It was the year Google launched, the first Kyoto Protocol agreement for limiting greenhouse emissions signed, and Titanic won the Oscar for best film.1998 was also the year that WHO was about to declare HIV as the leading infectious cause of death globally and a one-off MTV “Staying Alive” documentary hosted by George Michael led to the establishment of the MTV Staying Alive Foundation. As I prepare to leave as co-founder and Executive Director of the Foundation, naturally I’ve been reflecting on the past 25 years, and more importantly what the next 25 will bring.

From the beginning, MTV Staying Alive has led the way in storytelling with purpose and proven impact. Our diverse content, produced directly within the communities that we are working with, has been able to melt cultural barriers by telling authentic, local yet universal stories. We’ve been deliberate and thoughtful about who we work with, and what stories we’re telling. And we aimed to ensure that everyone has a seat at the table. As we evolved we also broadened our focus from HIV prevention, to young people’s overall sexual health and reproductive rights, gender based violence, LGBTQ+ rights and mental health, reaching young people where they are consuming information, with content that they can relate to.

I’ve always tried to ensure that MTV Staying Alive “walks the talk”, so in recruiting for a new Executive Director, we intentionally looked to the global south, and held on to the idea of continuing as a women-led organisation.So I could not be more thrilled that Wame Jallow is now stepping into this role - her roots deeply in Southern Africa (where she’ll be based), paired with her years of experience, which I know will elevate the Foundation.She shares my belief that to truly make an impact and succeed in telling the stories of our communities, we must widen our lens to recognize the interconnectedness of economic, social, climate, rights and health justice.Because we know that these issues are inextricably linked, and they touch every aspect of our daily lives and those of young people – and we must continue to be brave and push against all the barriers that are placed in the way of young people (and in particular, girls and women, as well as the LGBTQ+ communities). It is in our hands to make a difference.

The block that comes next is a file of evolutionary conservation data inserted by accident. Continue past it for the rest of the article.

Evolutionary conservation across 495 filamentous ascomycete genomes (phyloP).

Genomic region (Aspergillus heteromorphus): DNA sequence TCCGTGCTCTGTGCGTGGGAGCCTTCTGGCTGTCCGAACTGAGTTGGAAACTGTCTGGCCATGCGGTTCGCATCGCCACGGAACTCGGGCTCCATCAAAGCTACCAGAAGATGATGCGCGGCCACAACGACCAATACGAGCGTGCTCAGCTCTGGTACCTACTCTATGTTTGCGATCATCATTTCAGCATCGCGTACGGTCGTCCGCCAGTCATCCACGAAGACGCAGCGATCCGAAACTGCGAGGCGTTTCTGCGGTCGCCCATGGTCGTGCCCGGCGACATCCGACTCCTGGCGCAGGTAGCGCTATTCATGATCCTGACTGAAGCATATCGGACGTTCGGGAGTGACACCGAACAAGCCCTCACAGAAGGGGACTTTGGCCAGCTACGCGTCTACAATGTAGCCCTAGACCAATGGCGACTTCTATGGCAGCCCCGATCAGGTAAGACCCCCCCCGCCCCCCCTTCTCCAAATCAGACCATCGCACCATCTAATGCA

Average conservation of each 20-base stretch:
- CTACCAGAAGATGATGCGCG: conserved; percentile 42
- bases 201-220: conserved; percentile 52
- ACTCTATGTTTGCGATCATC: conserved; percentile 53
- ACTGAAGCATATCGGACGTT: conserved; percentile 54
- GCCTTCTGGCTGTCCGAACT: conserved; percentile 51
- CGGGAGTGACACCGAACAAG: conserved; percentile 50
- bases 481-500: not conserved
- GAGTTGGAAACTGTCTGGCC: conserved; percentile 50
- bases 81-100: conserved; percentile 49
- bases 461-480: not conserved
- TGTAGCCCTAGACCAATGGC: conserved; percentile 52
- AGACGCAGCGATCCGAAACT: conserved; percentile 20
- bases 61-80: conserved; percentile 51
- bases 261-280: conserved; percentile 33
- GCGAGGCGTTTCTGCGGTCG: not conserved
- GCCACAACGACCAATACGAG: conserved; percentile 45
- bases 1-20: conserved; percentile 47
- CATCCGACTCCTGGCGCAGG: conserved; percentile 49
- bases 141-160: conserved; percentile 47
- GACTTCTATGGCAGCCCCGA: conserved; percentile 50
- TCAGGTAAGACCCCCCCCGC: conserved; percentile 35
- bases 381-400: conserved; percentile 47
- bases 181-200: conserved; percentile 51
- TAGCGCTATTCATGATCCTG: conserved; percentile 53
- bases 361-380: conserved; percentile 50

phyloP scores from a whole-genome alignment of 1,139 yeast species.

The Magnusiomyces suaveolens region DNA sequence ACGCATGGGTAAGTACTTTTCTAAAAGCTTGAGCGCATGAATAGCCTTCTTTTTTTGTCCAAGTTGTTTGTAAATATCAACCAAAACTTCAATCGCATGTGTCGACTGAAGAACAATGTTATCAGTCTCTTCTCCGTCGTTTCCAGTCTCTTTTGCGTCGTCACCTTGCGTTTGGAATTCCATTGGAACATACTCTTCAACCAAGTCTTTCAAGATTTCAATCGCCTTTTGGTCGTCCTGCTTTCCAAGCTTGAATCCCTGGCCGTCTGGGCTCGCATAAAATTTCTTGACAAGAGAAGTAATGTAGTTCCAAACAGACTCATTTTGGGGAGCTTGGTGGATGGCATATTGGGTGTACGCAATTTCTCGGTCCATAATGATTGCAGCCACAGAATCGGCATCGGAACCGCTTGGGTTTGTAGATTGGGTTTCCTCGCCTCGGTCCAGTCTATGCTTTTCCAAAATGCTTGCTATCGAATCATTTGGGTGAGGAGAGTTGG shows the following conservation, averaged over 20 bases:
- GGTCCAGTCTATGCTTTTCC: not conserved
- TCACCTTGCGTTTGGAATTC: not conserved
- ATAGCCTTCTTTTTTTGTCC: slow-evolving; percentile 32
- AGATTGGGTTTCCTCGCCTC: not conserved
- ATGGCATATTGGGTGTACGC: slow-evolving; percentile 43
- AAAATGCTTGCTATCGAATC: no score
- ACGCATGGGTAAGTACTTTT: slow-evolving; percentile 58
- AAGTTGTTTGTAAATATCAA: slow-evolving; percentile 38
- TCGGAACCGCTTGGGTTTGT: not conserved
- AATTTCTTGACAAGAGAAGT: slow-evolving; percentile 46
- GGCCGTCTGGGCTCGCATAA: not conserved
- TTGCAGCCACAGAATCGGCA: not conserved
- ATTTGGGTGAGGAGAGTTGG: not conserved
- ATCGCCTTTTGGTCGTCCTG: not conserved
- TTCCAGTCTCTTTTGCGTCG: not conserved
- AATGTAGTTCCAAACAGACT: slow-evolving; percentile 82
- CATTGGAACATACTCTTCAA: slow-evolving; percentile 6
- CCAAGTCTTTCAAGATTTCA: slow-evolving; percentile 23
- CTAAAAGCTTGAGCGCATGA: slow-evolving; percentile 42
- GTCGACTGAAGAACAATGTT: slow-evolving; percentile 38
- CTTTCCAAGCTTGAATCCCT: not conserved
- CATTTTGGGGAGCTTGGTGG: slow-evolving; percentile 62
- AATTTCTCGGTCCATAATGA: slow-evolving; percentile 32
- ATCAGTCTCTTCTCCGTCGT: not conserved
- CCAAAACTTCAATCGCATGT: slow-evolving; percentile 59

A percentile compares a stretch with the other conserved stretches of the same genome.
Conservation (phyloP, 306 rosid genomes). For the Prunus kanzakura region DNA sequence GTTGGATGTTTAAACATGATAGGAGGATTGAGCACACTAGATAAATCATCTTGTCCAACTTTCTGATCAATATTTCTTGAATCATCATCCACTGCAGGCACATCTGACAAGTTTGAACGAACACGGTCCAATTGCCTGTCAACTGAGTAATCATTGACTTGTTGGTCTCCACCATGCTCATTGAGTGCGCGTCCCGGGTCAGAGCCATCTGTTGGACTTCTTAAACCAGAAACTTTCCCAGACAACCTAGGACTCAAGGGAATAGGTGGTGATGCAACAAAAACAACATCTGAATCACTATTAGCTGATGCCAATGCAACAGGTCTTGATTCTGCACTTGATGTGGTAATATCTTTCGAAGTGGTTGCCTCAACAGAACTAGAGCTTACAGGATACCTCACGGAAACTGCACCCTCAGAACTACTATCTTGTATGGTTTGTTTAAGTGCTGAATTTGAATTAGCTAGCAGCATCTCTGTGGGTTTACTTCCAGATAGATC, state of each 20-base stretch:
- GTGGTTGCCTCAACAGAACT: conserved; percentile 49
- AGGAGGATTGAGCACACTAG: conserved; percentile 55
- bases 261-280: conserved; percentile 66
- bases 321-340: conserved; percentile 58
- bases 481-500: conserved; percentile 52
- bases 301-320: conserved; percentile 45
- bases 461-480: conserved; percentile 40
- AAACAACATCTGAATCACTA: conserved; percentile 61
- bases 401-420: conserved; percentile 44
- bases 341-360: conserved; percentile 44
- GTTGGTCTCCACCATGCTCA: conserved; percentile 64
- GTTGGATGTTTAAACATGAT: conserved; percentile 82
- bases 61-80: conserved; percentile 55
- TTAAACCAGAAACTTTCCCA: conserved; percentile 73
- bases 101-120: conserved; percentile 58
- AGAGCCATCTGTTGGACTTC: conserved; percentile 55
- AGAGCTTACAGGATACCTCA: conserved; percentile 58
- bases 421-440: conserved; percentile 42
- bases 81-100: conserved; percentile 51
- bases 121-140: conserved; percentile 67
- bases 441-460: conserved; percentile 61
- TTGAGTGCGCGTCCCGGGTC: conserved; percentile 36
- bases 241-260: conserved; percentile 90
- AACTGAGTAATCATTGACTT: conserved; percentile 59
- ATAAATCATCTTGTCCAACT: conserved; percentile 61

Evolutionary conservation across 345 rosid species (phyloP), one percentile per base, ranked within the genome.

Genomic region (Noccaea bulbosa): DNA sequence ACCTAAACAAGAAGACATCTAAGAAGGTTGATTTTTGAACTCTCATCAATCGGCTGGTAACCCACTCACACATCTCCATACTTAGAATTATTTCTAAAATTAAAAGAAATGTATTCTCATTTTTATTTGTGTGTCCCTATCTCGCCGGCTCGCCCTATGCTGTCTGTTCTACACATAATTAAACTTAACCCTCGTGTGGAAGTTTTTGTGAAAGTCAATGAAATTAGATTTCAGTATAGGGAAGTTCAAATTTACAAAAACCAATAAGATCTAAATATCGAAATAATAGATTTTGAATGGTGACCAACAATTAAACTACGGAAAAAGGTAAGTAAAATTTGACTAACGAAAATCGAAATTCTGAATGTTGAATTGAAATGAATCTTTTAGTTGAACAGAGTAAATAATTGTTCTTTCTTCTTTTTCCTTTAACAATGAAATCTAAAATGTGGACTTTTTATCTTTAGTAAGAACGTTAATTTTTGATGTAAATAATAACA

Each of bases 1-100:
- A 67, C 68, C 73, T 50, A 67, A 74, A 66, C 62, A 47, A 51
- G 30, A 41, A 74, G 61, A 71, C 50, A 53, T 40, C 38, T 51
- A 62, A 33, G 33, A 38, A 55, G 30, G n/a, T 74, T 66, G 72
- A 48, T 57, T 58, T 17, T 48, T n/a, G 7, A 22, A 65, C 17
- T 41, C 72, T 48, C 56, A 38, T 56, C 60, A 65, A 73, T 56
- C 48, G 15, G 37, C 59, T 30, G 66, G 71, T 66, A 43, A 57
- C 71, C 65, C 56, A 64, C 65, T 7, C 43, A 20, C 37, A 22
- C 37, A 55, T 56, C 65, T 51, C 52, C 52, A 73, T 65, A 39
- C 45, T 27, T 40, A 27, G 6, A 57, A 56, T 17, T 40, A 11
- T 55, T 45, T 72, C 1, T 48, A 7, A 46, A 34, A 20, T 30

As I take my leave, I know that the Foundation has exciting times ahead. It will be broadening its work to take on the challenge of shifting social norms, particularly around gender equality, while it continues to create content around behavioural choices and demand-generation of new HIV and Family Planning products.

It goes without saying that none of the work over the past 25 years – and in the future – has been possible without a range of partners who’ve supported us as we have evolved.Our core partner, from day 1, has been Paramount Global, which will continue to support us as we evolve over the next few years.And there are a host of partners that have walked alongside us on our journey, whether they are the on-the-ground service providers, multilateral agencies or our donors. As the saying goes, success is best when its shared.

Finally, it was a huge honour to receive the special Leadership Award from UNAIDS – a UN programme that is determined to tackle the drivers of the epidemic, including the issues of poverty and inequality. This approach also underscores our own as we head into the next 25 years with even greater ambition and a focus on the changing realities and challenges facing young people today around the world. By normalising important, difficult topics and conversations for young people via entertaining, immersive and challenging content, our positive storytelling will continue to improve choices, and lives.

Being bold and brave has always been in the MTV Staying Alive Foundation’s DNA as we have looked beyond the statistics to the realities of young people’s lives. We can be rightly proud of the lasting, tangible impact we have made, combined with the determination to continue to support young people in all their diversity to take control of their lives and the choices they make. Our job is far from over, but we stride into the Foundation’s next life moment, deeply rooted in the global south and the realities of young people’s lives.